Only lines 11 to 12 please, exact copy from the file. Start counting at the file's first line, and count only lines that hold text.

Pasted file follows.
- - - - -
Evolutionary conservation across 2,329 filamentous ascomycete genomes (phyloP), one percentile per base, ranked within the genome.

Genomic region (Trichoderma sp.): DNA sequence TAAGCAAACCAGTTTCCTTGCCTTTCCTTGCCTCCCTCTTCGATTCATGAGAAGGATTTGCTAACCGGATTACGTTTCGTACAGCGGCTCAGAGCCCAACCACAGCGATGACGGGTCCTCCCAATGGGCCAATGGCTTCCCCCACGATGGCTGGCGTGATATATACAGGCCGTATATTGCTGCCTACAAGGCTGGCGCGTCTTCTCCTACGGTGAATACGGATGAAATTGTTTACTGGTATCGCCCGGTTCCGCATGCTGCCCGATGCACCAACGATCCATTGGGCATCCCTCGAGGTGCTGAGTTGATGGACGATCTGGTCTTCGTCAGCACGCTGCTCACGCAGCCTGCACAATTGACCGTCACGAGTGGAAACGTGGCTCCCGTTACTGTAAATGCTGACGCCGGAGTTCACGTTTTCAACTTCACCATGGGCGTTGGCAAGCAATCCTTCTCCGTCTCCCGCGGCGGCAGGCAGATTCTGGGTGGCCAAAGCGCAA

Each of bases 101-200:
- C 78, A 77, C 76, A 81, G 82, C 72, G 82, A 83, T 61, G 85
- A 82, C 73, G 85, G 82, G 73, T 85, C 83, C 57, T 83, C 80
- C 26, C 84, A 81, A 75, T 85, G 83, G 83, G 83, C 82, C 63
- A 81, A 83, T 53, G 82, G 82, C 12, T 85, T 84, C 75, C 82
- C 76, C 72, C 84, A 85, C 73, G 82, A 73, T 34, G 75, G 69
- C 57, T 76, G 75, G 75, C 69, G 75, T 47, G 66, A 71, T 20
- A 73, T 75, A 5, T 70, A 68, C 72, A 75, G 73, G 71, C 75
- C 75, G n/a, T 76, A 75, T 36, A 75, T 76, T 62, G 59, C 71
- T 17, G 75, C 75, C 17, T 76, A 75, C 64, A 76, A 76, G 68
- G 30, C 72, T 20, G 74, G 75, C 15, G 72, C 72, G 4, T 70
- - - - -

- C 75, G n/a, T 76, A 75, T 36, A 75, T 76, T 62, G 59, C 71
- T 17, G 75, C 75, C 17, T 76, A 75, C 64, A 76, A 76, G 68